You can take 'know no bounds' in more ways than one....
I have posted on North American mega-water projects - mainly water from Canada on a number of occasions: NAWAPA, NARA, and the GRAND Canal or GCNA (see my 29 October 2012 post for a summary of the projects about which I have written).
I first heard of NAWAPA as a graduate student in the early 1970s when one of my professors mentioned it as a possible remedy to the Southwest's water shortage. The NAWAPA scheme also appeared in Marc Reisner's Cadillac Desert.
I have also posted on the China's Great South to North water transfer.
There are obviously other examples as well - Russia and India come to mind. My seeming disinterest in projects from other continents is unintended - I just have more access to North American readers and sources.
That's why I was intigued when a reader mentioned the Transaqua Project. I Googled it and found this brief June 2012 paper from Portia Tarumbwa-Strid, "The Transaqua Project: Beginning of an African Rebirth":
The project involves diverting flow from the Congo River to fill Lake Chad, use that water for irrigation and fishery restoration as well as inland navigation and hydroelectricity. Maybe lakefront lots, too.
She claims that 100,000 million cubic meters (100 cubic kilometers) per year can be diverted from the Congo River basin to fill Lake Chad. That is about 7.7% (she says 5%, but we're dealing with approximate figures here so the difference is not important) of the basin's annual discharge, which I assumed to be about 1,300 cubic kilometers, calculated from figures here).
I am unsure what she means by 'fill up Lake Chad'. The current area is about is about 1,350 square kilometers (mean depth = 1.5 meters) with a volume of about 2 cubic kilometers (using the mean depth). That is down from an area of about 25,000 square kilometers in 1963. To get the volume up to around 75 - 100 or so cubic kilometers, it would take a few years' flow of the diverted water to fill the basin, taking into account evaporation, which is quite high in the basin.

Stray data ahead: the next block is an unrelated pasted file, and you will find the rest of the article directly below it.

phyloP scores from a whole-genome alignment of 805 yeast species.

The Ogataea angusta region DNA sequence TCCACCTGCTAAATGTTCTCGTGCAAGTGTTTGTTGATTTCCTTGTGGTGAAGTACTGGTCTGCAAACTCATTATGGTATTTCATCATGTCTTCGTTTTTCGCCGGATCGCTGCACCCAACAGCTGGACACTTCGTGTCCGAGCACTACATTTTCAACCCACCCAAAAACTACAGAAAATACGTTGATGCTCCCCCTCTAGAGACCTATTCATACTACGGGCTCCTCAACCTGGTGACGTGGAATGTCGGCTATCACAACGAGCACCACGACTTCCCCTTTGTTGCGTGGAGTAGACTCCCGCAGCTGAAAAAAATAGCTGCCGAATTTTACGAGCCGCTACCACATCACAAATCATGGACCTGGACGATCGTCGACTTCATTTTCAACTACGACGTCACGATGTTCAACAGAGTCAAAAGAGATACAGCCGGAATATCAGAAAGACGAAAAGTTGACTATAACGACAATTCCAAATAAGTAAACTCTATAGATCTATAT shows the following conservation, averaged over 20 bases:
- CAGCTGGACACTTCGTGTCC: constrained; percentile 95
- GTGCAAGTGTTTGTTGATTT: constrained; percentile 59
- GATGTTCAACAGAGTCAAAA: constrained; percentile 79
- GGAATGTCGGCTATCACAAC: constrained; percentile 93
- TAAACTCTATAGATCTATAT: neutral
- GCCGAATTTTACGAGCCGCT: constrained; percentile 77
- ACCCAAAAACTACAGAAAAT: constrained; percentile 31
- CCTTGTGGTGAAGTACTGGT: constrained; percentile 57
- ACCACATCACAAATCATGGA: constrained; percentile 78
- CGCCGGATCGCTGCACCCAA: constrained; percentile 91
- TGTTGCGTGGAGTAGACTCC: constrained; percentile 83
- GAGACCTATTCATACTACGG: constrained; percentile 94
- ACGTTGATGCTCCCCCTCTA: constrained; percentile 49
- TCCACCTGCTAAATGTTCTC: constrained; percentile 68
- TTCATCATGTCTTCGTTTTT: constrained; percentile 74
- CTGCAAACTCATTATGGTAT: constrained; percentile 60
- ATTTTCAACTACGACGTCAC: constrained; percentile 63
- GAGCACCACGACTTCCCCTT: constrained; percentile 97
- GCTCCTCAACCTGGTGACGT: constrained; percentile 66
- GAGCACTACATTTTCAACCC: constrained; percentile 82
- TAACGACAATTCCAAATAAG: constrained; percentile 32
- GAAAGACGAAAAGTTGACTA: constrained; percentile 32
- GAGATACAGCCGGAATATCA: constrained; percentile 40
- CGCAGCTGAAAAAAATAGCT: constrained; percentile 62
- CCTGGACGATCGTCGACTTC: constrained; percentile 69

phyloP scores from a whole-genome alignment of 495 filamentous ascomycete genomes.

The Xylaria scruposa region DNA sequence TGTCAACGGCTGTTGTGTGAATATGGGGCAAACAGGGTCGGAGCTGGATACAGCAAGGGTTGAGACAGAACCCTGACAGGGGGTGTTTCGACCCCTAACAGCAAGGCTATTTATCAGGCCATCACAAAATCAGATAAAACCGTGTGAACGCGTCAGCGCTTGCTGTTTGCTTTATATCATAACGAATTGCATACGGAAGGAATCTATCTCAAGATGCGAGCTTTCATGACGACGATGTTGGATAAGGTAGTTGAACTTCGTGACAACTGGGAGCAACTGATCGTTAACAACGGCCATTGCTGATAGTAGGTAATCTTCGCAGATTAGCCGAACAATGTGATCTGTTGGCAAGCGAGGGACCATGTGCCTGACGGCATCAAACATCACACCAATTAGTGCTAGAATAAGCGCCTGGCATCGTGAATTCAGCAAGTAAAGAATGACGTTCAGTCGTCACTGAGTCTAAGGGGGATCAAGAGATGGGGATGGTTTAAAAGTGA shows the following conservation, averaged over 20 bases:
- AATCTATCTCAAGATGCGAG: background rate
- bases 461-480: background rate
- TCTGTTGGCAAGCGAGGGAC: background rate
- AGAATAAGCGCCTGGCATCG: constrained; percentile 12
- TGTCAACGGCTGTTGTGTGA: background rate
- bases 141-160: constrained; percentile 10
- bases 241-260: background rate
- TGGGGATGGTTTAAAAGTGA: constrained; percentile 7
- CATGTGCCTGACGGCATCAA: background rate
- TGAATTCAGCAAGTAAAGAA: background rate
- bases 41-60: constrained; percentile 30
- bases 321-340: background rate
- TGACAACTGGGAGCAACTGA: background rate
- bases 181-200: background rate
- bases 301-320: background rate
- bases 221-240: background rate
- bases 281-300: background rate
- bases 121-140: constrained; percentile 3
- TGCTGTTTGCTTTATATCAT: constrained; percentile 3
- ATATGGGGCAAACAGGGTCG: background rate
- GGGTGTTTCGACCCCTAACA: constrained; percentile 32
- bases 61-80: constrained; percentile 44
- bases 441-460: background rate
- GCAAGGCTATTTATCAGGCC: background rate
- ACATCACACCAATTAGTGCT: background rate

I love what Tarumbwa-Strid says about the Congo River's diverted water: it "...now flows unused [italics mine] into the Atlantic Ocean." Ah, yes - the same word, unused - my professors used (some said 'wasted') when they talked about diverting some of the Columbia River's flow to the Southwest. I am further reminded of Bob Hirsch's wonderful statement about the difference in the teaching of engineering hydrology from the 1970s to the present: "In the old days, we calculated how much water we could take from the river; these days, we calculate how much water must be left in the river." We would do well to remember that thought, whether in the Congo basin or Columbia basin.
By the way, I wonder if anyone has asked the four countries involved what they think of this plan.
Here is a later publication on the topic from EIR.
Here is another scheme to replenish Lake Chad.
It is good to remember that Lake Chad has naturally fluctuated in area and volume long before humans interfered - for the last 13,000 years or so. Here are two good items on that issue: Science Daily and this post. The latter post mentions that the Lake Chad Basin Commission approved a project to replenish Lake Chad. So who knows?
I found this video:
Now you know why I used the adjective 'goofy' in this post's title.
"The intention of the British Empire today, to depopulate Africa, lies, among other things, in the self-contradicting pseudo-science of so-called anthropogenic climate change." - Portia Tarumbwa-Strid, "The Transaqua Project: Beginning of an African Rebirth"